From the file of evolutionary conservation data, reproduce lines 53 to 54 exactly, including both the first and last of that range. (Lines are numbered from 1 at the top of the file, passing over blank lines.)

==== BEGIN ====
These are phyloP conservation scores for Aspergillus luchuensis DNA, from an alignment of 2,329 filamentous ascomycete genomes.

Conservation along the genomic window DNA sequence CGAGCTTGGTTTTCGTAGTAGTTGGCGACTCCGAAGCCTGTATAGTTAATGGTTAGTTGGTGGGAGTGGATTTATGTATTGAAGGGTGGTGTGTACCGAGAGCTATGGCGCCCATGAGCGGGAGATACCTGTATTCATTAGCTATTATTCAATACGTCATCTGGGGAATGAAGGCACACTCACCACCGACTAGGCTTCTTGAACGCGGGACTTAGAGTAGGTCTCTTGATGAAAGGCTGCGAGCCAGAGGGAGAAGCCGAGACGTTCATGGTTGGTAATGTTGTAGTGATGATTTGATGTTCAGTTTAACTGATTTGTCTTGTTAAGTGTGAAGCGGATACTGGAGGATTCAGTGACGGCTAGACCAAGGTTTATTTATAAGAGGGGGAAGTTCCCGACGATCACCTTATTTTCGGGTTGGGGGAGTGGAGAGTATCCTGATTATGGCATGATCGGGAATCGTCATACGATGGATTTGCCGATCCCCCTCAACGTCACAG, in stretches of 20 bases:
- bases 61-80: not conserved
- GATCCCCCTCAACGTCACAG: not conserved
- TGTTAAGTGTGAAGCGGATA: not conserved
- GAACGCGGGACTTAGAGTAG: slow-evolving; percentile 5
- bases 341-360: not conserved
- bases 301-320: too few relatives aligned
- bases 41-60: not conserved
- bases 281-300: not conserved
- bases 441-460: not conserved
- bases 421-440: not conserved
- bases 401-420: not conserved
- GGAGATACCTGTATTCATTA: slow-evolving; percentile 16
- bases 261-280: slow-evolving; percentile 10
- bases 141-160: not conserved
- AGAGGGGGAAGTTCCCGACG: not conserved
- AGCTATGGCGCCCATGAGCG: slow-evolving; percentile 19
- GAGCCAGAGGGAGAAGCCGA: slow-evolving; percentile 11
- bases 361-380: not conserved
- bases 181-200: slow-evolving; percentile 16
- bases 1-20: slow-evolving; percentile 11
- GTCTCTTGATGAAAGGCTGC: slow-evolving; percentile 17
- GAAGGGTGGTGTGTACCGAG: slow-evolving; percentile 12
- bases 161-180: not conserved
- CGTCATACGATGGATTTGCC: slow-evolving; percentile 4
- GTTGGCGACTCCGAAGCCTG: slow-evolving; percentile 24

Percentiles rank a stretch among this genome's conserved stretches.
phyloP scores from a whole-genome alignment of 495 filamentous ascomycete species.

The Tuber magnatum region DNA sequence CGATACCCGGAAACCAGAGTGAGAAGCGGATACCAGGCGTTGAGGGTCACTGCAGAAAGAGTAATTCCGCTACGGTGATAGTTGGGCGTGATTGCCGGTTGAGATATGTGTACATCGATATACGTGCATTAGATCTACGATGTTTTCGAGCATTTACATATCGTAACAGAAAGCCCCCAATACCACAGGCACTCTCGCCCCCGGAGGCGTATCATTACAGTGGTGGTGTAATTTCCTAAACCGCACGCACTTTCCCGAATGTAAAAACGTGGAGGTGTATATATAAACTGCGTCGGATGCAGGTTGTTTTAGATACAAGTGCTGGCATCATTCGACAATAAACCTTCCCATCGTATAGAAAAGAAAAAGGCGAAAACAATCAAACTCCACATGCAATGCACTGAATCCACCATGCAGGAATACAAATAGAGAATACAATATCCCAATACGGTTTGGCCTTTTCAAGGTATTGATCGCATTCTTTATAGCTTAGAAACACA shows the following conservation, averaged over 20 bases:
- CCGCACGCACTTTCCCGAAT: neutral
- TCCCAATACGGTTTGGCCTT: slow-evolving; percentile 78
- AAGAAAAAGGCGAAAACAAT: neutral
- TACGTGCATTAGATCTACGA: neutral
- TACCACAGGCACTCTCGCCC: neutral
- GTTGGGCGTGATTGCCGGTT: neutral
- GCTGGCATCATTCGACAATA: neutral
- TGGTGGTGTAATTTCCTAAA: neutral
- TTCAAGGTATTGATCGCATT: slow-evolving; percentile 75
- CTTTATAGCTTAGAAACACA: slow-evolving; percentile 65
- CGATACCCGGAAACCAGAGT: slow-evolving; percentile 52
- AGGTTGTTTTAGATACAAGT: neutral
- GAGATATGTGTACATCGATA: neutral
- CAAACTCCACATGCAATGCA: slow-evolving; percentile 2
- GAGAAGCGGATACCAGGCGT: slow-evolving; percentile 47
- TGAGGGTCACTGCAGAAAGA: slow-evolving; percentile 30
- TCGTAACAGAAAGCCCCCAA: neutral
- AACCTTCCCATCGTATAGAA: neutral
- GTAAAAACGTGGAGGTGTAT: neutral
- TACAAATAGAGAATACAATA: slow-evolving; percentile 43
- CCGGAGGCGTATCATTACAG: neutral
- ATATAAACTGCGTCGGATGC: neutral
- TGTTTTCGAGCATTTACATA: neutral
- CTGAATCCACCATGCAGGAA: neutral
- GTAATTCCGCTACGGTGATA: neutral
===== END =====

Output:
- TGTTTTCGAGCATTTACATA: neutral
- CTGAATCCACCATGCAGGAA: neutral